Barfoot, C. C., ed. Aldous Huxley between East and West. New York/Amsterdam: Rodopi, 2001.
This is a collection of scholarly essays that examines Huxley's interest in and study of Western and Eastern religions.
Booker, M. Keith. The Dystopian Impulse in Modern Literature. Westport, CT: Greenwood Publishing Group, 1994.
This work is a study of dystopias in literature as social critiques, including Brave New World.
———. Dystopian Literature. Westport, CT: Greenwood Publishing Group, 1994.
This is a reference work that summarizes and analyzes a number of examples of dystopian literature.
De Koster, Katie, ed. Readings on Brave New World. San Diego, CA: Greenhaven Press, 1999.
This is a guide to reading and understanding Brave New World. It includes critical essays about the novel, a bibliography with primary and secondary resources on Brave New World, and a timeline of Aldous Huxley's life.
Deery, June. Aldous Huxley and the Mysticism of Science. London: Macmillan, 1996.
This critical work examines Huxley's writings to determine his beliefs and ideas about the relationship between science and religion in the twentieth century.
Huxley, Aldous. Brave New World Revisited. New York: HarperCollins, reprint edition 2006.
This is a work of nonfiction Huxley wrote thirty years after Brave New World came out. He considers its influence and how the world has changed since the time of the novel's writing.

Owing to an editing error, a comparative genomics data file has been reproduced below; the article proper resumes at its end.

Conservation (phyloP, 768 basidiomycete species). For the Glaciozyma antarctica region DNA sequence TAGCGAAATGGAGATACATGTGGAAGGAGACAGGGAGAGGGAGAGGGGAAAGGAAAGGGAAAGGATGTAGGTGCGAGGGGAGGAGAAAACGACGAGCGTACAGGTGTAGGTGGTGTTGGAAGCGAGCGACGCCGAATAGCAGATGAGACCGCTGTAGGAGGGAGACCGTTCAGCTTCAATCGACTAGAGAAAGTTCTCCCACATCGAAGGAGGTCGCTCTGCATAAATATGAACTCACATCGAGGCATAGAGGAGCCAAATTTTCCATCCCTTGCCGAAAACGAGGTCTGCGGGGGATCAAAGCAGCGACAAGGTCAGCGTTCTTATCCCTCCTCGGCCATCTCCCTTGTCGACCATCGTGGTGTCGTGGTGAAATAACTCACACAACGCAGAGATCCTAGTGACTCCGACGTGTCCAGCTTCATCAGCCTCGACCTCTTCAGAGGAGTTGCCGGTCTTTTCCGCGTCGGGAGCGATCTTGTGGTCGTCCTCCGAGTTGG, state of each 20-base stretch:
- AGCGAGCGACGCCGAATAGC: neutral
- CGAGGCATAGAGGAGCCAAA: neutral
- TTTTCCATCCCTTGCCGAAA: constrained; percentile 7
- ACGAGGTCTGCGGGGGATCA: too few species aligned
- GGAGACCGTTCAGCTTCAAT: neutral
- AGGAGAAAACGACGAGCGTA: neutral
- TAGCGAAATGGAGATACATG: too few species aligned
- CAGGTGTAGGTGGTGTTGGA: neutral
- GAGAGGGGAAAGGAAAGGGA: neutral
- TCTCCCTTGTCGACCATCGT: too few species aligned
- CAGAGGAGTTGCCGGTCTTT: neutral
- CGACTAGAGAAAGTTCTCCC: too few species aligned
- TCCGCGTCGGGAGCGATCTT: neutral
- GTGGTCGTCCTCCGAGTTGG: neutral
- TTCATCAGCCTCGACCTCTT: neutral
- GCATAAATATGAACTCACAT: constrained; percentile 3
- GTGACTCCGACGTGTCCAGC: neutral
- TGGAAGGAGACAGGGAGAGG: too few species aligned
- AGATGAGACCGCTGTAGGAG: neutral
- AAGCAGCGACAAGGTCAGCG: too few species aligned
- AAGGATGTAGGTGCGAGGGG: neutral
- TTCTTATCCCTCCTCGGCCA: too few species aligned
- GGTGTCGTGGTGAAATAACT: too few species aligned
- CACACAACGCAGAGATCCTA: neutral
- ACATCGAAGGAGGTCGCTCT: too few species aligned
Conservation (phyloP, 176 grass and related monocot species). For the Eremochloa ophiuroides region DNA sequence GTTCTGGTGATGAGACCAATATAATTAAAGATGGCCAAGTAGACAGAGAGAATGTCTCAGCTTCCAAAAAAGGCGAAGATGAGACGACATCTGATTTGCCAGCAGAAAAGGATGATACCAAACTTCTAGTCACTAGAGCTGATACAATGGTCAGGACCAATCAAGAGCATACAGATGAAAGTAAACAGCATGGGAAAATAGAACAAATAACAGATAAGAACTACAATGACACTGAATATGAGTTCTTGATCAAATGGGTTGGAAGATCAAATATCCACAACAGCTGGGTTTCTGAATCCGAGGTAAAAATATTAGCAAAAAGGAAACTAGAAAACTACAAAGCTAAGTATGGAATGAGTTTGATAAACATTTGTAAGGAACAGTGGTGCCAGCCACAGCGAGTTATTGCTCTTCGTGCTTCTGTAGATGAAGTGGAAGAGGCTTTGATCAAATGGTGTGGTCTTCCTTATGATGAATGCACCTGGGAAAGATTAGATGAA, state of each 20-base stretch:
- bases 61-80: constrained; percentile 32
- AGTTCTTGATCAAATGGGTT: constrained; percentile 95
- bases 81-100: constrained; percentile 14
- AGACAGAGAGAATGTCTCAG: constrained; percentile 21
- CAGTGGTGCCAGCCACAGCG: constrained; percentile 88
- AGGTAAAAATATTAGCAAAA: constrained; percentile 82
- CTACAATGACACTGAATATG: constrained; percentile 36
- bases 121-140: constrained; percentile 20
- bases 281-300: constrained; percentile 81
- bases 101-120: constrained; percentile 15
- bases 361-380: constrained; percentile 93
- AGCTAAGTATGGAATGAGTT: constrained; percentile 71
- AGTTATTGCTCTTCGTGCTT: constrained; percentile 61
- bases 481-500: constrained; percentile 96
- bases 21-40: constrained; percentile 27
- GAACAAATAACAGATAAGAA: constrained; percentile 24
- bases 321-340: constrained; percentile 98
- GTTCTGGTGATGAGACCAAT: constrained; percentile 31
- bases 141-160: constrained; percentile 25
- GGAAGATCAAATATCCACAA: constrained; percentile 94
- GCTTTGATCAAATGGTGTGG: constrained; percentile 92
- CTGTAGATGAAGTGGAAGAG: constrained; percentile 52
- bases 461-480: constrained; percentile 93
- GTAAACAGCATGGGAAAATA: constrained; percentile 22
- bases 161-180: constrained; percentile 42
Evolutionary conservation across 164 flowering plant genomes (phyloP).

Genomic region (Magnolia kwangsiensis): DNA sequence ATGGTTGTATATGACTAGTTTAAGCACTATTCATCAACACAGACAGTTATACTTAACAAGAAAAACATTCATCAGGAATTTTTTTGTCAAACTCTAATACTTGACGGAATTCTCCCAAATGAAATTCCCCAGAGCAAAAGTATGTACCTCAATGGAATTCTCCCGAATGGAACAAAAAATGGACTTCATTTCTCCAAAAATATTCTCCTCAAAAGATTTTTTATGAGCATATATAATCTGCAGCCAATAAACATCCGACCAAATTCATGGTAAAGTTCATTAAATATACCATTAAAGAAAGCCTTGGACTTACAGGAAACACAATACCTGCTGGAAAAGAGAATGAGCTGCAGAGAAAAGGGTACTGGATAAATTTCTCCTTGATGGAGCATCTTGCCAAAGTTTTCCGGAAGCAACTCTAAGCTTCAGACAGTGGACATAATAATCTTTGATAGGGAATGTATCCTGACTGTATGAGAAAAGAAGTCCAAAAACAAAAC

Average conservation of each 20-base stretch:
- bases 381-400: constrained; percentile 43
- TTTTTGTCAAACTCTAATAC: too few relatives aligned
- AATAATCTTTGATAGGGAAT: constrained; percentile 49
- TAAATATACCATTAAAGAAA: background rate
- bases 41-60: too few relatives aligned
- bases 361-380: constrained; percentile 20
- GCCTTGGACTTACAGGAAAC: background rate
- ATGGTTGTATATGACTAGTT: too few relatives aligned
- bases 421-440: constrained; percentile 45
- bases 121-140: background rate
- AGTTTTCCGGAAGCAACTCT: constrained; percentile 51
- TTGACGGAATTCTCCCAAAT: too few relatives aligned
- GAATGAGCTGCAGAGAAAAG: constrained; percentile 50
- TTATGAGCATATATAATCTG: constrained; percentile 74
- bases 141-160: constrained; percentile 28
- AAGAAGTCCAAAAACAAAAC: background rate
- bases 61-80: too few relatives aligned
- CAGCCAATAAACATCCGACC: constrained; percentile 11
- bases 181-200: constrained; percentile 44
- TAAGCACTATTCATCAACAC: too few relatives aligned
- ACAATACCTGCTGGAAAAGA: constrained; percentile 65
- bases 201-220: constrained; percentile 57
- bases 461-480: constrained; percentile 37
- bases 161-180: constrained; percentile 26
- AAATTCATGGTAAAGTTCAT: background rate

———. Island. New York: Harper, 1962.
Many readers consider Island to be a utopian companion to Brave New World’s dystopia. In this novel, Huxley offers a society on a fictional island as a space in between the conceptual extremes of Fordist civilization and the Savage Reservation of Brave New World.
Meckier, Jerome. Critical Essays on Aldous Huxley. Boston: G. K. Hall & Company, 1996.
This volume contains original critical essays and historical reviews on Huxley's works.
Moylan, Tom. Scraps of the Untainted Sky: Science Fiction, Utopia, Dystopia. Boulder: Westview Press, 2000.
This scholarly work considers a number of types of science fiction, including utopias and dystopias, published in the twentieth century.
Orwell, George. 1984. New York: Knopf, 1992.
George Orwell's novel 1984 was greatly influenced by Brave New World and examines the dangers of a totalitarian state.